Profound hypotension in patients with the malignant carcinoid syndrome has been noted during anesthesia,1,2 palpation of the tumor at operation,3,4 or spontaneous bouts of flushing.2,5-7 The mechanism of the reduction in blood pressure is not clear, but an excessive amount of circulating serotonin is assumed to be a major causative factor.
Recently, we encountered a patient with carcinoidosis who developed a striking constellation of signs and symptoms consisting of peripheral vascular collapse, flushing, chest pain, pruritus, paresthesias, and hyperesthesias. The use of levarterenol not only failed to produce a detectable pressor effect but also was attended by an increase in the severity of the symptoms. The subsequent injection of an antiserotonin compound resulted in prompt cessation of all symptoms and a return of the blood pressure to normal levels. The sequence of events suggested a "carcinoid crisis."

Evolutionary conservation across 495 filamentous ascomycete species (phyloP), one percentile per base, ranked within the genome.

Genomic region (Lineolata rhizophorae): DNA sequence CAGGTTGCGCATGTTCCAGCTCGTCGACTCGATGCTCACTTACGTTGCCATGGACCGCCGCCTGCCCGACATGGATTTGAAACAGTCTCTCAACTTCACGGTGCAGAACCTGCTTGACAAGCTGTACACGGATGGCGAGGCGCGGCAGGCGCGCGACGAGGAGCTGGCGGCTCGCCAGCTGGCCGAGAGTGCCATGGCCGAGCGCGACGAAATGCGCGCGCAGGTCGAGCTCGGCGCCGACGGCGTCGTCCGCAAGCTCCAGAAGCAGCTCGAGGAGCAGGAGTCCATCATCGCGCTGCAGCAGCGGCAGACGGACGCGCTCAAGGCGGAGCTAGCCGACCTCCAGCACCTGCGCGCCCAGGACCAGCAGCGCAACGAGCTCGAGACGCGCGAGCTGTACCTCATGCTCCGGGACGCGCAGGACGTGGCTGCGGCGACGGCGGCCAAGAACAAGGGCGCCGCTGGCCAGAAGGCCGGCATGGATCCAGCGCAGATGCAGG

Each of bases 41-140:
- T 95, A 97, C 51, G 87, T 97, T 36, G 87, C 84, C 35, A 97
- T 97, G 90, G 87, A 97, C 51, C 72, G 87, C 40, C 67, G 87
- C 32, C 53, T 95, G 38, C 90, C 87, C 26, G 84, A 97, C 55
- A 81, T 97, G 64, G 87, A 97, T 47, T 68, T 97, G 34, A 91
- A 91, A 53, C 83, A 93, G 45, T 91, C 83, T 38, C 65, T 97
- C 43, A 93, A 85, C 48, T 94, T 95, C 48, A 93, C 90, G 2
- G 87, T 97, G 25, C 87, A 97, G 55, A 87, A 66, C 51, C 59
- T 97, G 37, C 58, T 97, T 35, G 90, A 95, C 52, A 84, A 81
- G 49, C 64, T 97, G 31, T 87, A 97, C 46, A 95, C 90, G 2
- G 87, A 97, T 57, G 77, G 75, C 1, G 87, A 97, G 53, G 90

Report of a Case
A 41-year-old white woman with a
KAHIL ME, BROWN H, FRED HL. The Carcinoid Crisis. Arch Intern Med. 1964;114(1):26–28. doi:10.1001/archinte.1964.03860070072004
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